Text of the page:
Are Silicone Masking Plugs a Plating Problem?
A discussion started in 2009 but continuing through 2019February 17, 2009
Q. A myriad of suppliers to the metal finishing industry sell us "high temperature silicone masking plugs" and we've used them universally in everything from black oxide to gold plating. Recently I had a supplier rep remind me of the adhesion woes related to silicon bearing release agents and oils. "If they get in your tank, you'll never get them out!" was his statement. As a 2nd generation plater, I've heard that declaration for decades and it does put a shiver up and down my spline (yes...I have one KW!). Are these two types of "silicone" related in any way? We haven't had issues with the plugs that I'm aware of. Who out there is a "silicone" chemist and can explain the difference?
2nd Gen, Lifetime Plater - Syracuse, NY, USA
February 20, 2009
A. Hi Milt,
I also used silicone plugs and they worked fine for all but one job. That was plugs on holes( about 0.2) on the ID bore of a part for chrome plating. The chrome would not plate evenly for about 0.010 on the edge of the hole which was not acceptable. We used regular buna plugs and they worked fine but they could only be used twice.
I do know that for whatever reason that silicone wax is extremely difficult to remove and it really messes up plating and paint.
- Navarre, Florida
February 23, 2009
A. Silicon compounds, as opposed to pure or doped crystalline silicon, are very similar to organic substances. They contain oxygen and sometimes other species like hydrocarbons. They can be tailored to form chains of atoms of different length. The short ones behave like organic oils but are much more stable and inert. Long chain molecules are frequently crosslinked to produce solid rubber-like substances. Fortunately, once properly crosslinked they do not go back, so, silicone plugs should not be a problem in plating or painting applications.Guillermo Marrufo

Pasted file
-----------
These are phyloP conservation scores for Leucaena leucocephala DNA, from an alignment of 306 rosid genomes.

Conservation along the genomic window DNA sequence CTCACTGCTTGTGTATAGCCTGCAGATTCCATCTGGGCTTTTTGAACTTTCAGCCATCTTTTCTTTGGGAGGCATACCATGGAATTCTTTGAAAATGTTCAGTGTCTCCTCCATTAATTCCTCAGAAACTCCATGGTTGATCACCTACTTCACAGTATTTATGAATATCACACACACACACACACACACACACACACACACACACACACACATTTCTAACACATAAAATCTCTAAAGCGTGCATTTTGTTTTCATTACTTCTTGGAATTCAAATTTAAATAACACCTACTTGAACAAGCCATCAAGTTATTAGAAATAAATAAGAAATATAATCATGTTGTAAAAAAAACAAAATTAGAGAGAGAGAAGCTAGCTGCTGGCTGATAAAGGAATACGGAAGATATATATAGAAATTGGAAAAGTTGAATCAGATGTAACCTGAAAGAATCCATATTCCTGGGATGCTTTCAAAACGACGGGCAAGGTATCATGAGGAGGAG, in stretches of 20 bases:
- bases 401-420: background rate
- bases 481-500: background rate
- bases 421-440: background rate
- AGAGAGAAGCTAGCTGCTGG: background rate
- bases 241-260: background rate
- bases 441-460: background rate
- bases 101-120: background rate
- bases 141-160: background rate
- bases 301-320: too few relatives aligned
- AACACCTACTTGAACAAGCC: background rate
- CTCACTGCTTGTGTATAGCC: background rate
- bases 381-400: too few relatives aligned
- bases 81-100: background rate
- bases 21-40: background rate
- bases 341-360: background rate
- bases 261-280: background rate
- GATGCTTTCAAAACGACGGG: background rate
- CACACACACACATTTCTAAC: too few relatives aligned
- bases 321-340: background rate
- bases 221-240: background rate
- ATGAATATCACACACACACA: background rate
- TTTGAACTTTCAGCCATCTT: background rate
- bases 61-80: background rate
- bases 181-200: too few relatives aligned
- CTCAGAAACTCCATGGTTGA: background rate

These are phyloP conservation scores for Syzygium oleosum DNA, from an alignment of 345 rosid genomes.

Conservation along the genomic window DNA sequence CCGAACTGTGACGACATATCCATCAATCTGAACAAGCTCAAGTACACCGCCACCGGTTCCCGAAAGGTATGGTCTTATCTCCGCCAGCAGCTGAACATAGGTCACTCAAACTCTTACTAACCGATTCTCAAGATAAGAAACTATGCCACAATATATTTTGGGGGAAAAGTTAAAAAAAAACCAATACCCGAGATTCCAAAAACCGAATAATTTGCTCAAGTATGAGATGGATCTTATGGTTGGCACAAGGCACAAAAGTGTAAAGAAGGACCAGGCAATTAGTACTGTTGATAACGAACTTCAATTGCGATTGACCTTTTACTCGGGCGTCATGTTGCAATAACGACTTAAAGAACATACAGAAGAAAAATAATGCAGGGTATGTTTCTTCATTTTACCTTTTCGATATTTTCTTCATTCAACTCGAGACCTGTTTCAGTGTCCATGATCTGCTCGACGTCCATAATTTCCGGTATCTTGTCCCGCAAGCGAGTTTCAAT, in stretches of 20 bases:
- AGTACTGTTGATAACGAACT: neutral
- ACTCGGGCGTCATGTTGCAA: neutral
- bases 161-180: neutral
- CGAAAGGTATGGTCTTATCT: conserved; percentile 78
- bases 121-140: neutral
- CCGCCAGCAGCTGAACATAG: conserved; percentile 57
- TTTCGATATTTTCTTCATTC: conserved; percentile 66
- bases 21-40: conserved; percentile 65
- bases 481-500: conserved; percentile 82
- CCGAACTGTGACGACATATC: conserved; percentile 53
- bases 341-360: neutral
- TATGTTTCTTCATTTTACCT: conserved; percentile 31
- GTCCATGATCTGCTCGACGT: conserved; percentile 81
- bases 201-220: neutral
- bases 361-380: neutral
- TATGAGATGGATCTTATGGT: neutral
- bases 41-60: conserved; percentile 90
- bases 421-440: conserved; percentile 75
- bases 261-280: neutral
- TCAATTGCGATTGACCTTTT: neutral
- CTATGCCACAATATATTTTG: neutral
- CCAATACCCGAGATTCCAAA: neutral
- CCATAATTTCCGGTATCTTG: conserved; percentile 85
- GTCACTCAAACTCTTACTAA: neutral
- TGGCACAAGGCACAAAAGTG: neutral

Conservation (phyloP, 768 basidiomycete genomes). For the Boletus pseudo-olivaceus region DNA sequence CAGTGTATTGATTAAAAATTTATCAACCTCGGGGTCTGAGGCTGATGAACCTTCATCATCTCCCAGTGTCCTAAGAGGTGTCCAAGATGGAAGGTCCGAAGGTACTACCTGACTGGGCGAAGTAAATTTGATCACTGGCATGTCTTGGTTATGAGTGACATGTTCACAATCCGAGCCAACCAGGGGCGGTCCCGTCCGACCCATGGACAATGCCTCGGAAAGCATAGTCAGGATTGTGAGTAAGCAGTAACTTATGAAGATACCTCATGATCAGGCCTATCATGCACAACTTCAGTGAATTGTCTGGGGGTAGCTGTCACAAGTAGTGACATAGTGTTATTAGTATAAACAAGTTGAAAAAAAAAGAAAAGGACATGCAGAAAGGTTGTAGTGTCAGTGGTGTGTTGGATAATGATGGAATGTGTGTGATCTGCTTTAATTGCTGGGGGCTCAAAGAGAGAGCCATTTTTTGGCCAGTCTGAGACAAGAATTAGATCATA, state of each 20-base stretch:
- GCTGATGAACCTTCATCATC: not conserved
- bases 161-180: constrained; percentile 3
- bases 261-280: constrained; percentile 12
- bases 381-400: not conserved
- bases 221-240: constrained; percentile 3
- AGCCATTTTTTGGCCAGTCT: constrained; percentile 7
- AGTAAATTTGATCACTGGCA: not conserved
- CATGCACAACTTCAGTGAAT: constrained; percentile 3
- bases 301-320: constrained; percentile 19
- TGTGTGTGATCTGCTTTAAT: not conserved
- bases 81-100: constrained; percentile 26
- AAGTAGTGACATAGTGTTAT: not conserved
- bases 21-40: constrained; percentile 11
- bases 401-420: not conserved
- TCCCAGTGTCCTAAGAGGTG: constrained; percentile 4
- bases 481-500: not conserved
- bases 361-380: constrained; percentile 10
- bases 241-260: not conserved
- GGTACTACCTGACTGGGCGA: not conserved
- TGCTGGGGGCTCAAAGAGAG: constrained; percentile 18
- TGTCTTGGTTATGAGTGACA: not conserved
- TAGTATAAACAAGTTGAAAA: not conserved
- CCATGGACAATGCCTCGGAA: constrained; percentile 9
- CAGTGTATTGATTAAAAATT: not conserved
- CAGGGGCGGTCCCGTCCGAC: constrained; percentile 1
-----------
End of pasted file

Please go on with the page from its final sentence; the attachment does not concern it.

Monterrey, NL, Mexico
Why do we need to mask zamak 3 bore before plating? October 18, 2019
Q. Currently we do some trial to plate Zamak with Cu7-10/EN4-6. Part shape is tube about 5 cm length, inner diameter 0.7 cm. We must do masking at the Inner diameter about 0.7 cm depth.
It is very difficult to mask that area because we need very precise mask. My question is, why is masking needed? Why only certain area masking needed? If only to avoid change dimension, why they do not reduce the Inner diameter to give some tolerance for plating? is there anybody facing same issue with me?
I'm still thinking of this, and I can't get the right answer.
Thank you very much
- Batam, Indonesia
A. Hi Par. The problem is you must comply with the requirement or negotiate with the specifier about the requirement. We can all guess why you are asked to do this, and then brainstorm alternate ways of solving the scenario we have conjured up, but we could be wrong :-(
My guess is that there is some sort of bearing or shaft going into just the 0.7 cm deep ends of the I.D., and the raw Zamak is needed as a bearing surface, and the buyer doesn't care whether there is copper and/or EN in the rest of the bore, so you could just plug the ID instead of masking the ends ... and I might be completely and thoroughly wrong :-)
If the specified masking is difficult you should talk with the customer so you know whether alternate solutions solve his problem or they don't. Best of luck!
Ted Mooney, P.E. RET
finishing.com - Pine Beach, New Jersey
Striving to live Aloha
December 6, 2019
A. Hello Par Tanding,
One reason may be why you are masking the inside is that the plating current may not be giving deposit on the inside, so the Zamak metal starts dissolving in the plating bath from the inside whilst the outside is getting electroplated.
This dissolved Zamak makes the plating bath contaminated and plating come all black black black and give you nightmare.
So please don't think too much and put the mask on like a good boy.
finishing.com is possible thanks to our supporting advertisers, including: